In the strategic product quadrant, buyers are geared toward cooperation and high-intensity relationships. They are particularly attuned to suppliers’ ability to innovate, so that they can maintain or develop a competitive advantage. And they’re willing to pay a premium to do so. “We are willing to pay a higher price to our strategic suppliers.That way they will choose us first when offering innovations,” says one telecom specialist.

Lastly, for leverage products, buyers think in terms of Total Cost of Ownership (TCO), incorporating all the phases and components of the purchasing process while acknowledging that some are hard to estimate reliably.

What are the consequences for salespeople?

Buyers are rather harsh—they have a negative overall view of salespeople, who, in their eyes, are ill-acquainted with procurement and fail to focus on their needs. Some sales reps even seek to avoid buyers!

This despite the fact that “consumer centricity” is not a recent concept. Peter Drucker has shown for nearly 60 years that companies which focus on their clients achieve better results and have several distinctive characteristics. They understand their clients, demonstrate how their offering meets the clients’ needs, cultivate relationships, aim to build loyalty, develop satisfaction metrics based on the net promoter score and clients’ lifetime value.

These precepts are repeated ad nauseum in business schools but rarely implemented effectively in the real world. A 2020 Forrester report*** found that only 47% of companies say that client needs determine sales strategies, 40% prioritize client needs over the promotion of their products, and 36% organize by client segment.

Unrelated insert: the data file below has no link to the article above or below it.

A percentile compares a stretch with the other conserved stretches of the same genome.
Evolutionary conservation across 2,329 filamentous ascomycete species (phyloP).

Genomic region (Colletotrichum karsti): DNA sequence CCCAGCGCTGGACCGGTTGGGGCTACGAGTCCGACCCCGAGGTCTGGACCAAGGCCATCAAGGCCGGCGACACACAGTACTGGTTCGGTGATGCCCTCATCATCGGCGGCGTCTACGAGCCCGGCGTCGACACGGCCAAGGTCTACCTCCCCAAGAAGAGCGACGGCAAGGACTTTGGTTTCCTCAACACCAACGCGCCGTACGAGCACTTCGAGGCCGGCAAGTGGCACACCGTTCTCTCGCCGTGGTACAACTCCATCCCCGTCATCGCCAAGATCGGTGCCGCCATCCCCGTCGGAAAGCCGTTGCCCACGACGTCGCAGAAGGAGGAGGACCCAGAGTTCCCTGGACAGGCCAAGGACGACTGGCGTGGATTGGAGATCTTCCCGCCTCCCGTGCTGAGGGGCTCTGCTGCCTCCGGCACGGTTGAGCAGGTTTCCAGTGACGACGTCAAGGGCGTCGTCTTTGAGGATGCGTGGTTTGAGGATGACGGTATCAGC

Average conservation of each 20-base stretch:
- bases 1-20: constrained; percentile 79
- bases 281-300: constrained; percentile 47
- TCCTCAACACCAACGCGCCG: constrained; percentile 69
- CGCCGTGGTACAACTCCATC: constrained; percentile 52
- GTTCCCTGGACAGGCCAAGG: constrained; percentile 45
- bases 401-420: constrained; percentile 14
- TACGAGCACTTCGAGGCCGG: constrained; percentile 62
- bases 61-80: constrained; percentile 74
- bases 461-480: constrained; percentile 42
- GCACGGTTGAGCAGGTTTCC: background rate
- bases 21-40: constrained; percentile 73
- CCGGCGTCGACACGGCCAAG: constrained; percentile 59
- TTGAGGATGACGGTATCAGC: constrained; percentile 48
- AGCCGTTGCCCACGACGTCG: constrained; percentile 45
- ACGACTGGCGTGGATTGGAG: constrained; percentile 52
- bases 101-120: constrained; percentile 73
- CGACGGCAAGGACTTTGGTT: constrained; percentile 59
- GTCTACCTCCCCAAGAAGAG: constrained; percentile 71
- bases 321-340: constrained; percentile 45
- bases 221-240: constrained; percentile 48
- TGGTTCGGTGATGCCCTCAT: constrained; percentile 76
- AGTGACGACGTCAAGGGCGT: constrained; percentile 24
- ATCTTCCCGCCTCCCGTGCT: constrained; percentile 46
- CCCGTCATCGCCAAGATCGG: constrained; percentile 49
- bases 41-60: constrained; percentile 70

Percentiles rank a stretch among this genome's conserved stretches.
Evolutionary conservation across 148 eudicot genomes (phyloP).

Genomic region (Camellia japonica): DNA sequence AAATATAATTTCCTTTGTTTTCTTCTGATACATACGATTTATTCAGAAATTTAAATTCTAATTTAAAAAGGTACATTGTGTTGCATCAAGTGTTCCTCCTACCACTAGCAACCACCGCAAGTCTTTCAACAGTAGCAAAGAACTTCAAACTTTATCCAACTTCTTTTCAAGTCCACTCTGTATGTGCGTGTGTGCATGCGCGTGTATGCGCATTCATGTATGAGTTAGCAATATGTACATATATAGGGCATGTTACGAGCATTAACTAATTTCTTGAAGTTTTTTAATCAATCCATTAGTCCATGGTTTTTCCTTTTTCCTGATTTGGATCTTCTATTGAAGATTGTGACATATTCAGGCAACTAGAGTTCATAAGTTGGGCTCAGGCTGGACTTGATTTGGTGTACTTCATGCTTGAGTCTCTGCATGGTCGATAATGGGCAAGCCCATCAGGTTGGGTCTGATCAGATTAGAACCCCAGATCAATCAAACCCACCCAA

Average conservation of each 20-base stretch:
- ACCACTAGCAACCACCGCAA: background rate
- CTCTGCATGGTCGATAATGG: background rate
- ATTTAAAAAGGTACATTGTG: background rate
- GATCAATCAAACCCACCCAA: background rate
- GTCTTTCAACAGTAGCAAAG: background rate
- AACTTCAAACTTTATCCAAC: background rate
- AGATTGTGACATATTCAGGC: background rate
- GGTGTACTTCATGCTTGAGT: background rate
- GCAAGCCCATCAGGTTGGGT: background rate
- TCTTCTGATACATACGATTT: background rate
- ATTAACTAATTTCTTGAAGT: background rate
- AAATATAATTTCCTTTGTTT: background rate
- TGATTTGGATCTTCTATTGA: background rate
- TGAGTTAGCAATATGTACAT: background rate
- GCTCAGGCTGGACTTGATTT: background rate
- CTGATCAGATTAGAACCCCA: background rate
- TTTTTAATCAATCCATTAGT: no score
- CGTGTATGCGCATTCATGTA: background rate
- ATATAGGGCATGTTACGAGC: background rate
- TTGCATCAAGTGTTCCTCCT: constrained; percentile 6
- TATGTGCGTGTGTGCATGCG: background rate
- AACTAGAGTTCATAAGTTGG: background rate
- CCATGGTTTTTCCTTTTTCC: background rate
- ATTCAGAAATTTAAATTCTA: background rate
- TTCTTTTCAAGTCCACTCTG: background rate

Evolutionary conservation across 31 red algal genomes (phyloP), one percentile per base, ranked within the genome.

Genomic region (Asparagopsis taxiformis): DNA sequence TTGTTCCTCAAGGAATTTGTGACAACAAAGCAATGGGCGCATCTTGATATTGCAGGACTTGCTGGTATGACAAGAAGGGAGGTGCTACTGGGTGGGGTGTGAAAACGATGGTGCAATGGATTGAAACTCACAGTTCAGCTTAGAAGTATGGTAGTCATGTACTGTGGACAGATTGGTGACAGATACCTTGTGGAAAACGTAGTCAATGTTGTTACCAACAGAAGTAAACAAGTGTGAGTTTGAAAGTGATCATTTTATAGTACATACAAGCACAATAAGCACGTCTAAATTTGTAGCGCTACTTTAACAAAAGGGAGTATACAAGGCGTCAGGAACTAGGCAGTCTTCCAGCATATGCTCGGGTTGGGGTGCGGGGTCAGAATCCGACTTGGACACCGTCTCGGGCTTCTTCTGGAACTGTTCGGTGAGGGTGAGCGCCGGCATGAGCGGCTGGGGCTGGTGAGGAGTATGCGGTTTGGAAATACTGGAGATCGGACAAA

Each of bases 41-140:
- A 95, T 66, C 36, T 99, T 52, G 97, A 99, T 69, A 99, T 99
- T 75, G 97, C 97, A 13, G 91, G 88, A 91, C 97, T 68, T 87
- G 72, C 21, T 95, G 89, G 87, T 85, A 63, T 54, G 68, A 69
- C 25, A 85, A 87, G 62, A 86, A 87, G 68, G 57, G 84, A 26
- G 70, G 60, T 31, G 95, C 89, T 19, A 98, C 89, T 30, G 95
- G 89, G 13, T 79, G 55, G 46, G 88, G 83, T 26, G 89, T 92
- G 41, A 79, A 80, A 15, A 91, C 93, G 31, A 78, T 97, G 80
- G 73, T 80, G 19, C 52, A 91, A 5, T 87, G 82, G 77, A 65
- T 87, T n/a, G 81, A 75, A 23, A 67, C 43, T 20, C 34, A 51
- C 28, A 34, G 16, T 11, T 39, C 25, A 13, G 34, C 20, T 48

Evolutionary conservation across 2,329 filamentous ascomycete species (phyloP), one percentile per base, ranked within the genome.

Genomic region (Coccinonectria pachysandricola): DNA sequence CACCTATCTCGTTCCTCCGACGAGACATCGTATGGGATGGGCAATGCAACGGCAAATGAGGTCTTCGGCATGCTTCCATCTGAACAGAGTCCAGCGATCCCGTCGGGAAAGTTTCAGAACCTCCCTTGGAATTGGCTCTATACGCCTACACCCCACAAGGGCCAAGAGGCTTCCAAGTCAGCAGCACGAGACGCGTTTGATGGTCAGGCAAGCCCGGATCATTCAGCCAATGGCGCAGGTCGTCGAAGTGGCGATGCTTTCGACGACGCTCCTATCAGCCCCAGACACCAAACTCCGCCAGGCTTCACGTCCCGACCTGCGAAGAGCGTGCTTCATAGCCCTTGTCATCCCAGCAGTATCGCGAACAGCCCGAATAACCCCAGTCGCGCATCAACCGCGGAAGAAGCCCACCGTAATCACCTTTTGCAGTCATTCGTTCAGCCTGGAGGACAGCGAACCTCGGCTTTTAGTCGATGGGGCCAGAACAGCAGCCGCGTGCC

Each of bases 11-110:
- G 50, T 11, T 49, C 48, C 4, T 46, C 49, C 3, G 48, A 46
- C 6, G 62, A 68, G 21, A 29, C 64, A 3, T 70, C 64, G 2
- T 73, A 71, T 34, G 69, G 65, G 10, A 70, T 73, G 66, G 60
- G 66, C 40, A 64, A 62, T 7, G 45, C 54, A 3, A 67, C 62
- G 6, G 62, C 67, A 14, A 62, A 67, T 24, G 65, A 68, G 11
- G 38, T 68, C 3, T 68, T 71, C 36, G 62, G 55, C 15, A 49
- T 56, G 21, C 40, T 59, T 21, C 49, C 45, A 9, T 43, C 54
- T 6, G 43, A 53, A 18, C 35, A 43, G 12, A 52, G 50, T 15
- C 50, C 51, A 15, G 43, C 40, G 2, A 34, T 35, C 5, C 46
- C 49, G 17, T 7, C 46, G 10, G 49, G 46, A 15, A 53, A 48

So there’s a gap to fill for salespeople. As is often the case, this involves gaining knowledge, but especially putting it to good use.

The concept of customer centricity requires factoring in the purchasing function, which does not equate to being a cost killer that measures performance solely in terms of savings on the unit price. Far from it.   Buyers are certainly not the only ones involved in the process, but they are playing an increasingly important, often strategic role, structured by a popular frame of reference: the Krajlic Matrix.

The three practical tips that we suggest:

  1. Locate the quadrant on the Krajlic Matrix where the offering is located.
  2. List the key needs of the purchasing function based on the quadrant.
  3. Structure your pitch around key points that are relevant to procurement professionals: smooth, reliable transactions, the quality of internal practices (with corresponding references), ability to innovate, and TCO.

Keep in mind that, contrary to common preconceptions, buyers are interested in much more than just the price of sale!

Bibliography * Weitz, 1981. ‘Effectiveness in Sales Interactions : A Contingency Framework.’ Journal of Marketing
** Paesbrugghe, Rangarajan, Hochstein, Sharma, 2020. ‘Evaluation of Salespeople by the Purchasing Function : Implications for the Evolving Role of Salespeople’. Journal of Personal Selling & Sales Management.
*** Kraljic, 1983. ‘Purchasing Must Become Supply Management’. Harvard Business Review.
**** Wizdo, 2020. ‘B2B Marketing Should Organize Around the Customer in 2020’. Forrestor Reports.